Who sacked Notre Dame’s moral autonomy?

“Father Hesburgh made his position on the war very clear Friday afternoon as he introduced Senator Charles Goodell to a group of over 350 students in the Stepan Center.  ‘If I had the wisdom and the power I would stop the war tonight before midnight, ‘ Hesburgh stated.  The remark was followed by over twenty seconds of applause.”   
                                            – The Observer, October 13, 1969

Long time Notre Dame President Father Theodore Hesburgh was unusually politically active by today’s standards.  He was anti-Vietnam, anti-draft, and heavily involved in the civil rights movement.  He flexed the University’s moral muscle unashamedly, and was considered a potential running mate to the anti-war George McGovern in 1972.

Today, after ten years of war and $1 trillion of spending, ND’s administration is strangely silent.  Through its media choreography, it implicitly endorses our wars in Central Asia, the Middle East, and domestically — a notable shift from its posture during Vietnam — but in terms of using actual rhetoric or better yet, university policy, it does nothing.  This myopic approach is disappointing.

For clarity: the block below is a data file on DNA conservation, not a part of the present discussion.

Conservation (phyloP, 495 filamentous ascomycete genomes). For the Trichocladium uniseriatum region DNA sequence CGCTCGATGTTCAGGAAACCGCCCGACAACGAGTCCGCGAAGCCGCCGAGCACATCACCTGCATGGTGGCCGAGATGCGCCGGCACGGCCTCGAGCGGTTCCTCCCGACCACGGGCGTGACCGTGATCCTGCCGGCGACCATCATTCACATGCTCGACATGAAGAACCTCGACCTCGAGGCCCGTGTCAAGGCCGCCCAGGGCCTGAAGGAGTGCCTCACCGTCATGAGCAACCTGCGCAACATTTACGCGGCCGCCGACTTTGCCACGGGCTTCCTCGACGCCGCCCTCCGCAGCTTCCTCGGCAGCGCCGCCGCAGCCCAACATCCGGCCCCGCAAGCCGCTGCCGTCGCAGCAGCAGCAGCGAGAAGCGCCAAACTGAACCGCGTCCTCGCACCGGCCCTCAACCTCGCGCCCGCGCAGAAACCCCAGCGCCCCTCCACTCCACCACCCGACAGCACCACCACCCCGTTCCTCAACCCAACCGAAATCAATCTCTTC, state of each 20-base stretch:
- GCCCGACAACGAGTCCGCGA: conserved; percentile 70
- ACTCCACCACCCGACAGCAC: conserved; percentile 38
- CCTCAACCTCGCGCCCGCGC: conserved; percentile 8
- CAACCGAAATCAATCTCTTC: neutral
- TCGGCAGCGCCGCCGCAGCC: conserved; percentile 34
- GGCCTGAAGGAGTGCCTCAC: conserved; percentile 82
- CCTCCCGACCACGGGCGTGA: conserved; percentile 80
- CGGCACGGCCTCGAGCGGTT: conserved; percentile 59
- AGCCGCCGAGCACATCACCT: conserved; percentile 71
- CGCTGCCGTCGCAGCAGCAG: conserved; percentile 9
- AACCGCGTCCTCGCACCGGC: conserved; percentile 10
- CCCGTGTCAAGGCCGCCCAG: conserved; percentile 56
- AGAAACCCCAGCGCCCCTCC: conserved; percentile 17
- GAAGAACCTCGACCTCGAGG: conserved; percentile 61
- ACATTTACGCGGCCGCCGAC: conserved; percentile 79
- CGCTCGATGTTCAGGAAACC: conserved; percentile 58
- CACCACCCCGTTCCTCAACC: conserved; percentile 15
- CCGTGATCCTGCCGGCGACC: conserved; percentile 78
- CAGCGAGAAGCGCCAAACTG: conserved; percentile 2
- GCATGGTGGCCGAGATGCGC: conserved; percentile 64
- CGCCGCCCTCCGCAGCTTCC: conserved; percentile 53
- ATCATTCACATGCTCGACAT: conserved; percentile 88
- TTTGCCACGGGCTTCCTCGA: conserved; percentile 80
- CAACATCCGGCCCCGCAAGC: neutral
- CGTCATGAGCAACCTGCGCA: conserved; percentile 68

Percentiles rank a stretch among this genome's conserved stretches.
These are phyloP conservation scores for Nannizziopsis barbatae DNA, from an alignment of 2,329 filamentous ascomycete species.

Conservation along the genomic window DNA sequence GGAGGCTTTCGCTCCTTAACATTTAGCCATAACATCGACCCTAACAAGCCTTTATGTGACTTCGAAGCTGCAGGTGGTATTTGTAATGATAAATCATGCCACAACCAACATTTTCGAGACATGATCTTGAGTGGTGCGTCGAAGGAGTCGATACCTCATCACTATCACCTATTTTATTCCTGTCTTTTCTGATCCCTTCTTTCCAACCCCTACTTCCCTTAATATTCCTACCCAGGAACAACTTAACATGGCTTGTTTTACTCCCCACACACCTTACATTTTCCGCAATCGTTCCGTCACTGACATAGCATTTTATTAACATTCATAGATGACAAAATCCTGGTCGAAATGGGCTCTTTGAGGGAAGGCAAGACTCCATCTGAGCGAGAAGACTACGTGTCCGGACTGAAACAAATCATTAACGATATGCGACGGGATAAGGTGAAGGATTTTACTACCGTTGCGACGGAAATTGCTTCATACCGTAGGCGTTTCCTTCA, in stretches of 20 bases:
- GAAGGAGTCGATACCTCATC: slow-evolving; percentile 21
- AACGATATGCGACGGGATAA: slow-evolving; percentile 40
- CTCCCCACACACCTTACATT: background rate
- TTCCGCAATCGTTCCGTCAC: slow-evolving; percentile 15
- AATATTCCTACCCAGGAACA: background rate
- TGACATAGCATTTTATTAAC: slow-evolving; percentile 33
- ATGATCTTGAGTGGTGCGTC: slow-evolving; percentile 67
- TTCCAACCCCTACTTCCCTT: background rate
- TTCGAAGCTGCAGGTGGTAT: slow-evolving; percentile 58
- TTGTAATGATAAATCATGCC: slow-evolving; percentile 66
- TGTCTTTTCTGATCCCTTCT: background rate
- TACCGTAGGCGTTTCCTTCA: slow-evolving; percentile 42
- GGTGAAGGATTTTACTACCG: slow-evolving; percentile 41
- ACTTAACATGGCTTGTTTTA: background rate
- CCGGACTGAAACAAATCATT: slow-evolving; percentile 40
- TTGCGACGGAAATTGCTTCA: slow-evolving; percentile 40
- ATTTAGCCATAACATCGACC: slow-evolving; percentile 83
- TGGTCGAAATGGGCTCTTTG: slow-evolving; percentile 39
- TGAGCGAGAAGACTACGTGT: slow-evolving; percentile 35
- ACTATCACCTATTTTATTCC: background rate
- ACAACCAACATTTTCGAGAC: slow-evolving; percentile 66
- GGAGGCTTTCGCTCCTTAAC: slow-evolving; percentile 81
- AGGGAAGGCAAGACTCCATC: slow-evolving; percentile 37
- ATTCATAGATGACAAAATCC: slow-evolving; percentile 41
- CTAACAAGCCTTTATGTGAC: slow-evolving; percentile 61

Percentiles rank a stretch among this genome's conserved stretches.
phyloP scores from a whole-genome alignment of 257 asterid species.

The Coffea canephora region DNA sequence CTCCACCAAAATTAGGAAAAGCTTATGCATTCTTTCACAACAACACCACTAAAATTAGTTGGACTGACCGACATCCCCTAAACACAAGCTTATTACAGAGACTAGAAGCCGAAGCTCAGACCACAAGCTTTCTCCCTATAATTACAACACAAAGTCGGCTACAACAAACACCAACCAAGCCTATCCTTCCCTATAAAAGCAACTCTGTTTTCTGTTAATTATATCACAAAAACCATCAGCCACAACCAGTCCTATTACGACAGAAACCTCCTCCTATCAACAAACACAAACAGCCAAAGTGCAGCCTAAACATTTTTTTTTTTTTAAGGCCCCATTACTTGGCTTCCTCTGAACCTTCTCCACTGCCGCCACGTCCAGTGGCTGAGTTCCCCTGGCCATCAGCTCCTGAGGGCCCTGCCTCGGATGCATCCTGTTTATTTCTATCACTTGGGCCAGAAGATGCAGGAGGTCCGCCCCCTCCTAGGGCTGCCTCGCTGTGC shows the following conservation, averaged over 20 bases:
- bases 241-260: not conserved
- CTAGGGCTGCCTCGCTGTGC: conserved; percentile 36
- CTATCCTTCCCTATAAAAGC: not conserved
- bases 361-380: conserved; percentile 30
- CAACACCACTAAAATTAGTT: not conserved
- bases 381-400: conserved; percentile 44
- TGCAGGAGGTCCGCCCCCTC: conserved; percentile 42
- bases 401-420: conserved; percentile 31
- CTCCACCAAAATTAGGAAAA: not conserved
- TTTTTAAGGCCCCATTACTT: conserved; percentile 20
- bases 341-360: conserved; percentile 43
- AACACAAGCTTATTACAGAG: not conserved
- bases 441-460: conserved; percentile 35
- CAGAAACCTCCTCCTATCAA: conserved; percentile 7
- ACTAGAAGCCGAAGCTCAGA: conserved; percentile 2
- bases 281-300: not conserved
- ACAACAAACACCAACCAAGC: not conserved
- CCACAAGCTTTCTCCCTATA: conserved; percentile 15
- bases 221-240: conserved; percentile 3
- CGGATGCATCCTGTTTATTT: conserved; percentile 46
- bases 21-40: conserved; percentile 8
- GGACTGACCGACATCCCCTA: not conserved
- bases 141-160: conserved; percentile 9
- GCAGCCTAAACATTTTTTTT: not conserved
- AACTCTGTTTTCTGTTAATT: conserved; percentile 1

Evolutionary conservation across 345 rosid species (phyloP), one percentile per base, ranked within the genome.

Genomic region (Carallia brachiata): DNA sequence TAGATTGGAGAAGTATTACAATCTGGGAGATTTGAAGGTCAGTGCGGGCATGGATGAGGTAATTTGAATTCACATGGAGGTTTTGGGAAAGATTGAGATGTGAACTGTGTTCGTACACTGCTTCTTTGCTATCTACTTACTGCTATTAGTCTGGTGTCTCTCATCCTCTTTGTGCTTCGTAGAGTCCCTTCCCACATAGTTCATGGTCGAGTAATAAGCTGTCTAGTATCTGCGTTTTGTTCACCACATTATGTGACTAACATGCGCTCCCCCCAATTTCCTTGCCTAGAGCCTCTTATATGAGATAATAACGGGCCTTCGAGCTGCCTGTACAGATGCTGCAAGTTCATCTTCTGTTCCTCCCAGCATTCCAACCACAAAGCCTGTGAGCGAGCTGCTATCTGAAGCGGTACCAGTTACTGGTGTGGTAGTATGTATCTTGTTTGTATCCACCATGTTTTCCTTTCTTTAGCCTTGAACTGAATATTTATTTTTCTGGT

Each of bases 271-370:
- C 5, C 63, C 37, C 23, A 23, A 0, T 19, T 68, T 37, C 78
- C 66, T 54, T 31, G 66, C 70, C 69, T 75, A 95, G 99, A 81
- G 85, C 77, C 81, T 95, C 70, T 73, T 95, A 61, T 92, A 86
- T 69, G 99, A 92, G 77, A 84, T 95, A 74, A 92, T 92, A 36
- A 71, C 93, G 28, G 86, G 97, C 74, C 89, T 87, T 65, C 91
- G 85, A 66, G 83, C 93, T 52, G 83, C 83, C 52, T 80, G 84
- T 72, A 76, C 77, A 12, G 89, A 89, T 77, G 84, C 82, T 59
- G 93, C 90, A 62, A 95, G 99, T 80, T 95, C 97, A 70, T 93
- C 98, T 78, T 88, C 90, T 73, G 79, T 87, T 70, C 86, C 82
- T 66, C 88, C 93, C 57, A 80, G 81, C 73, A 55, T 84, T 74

Reclaiming its moral autonomy is important in that both University and Country would benefit from intellectual independence, genuine inquiry and, when warranted, thoughtful dissent.

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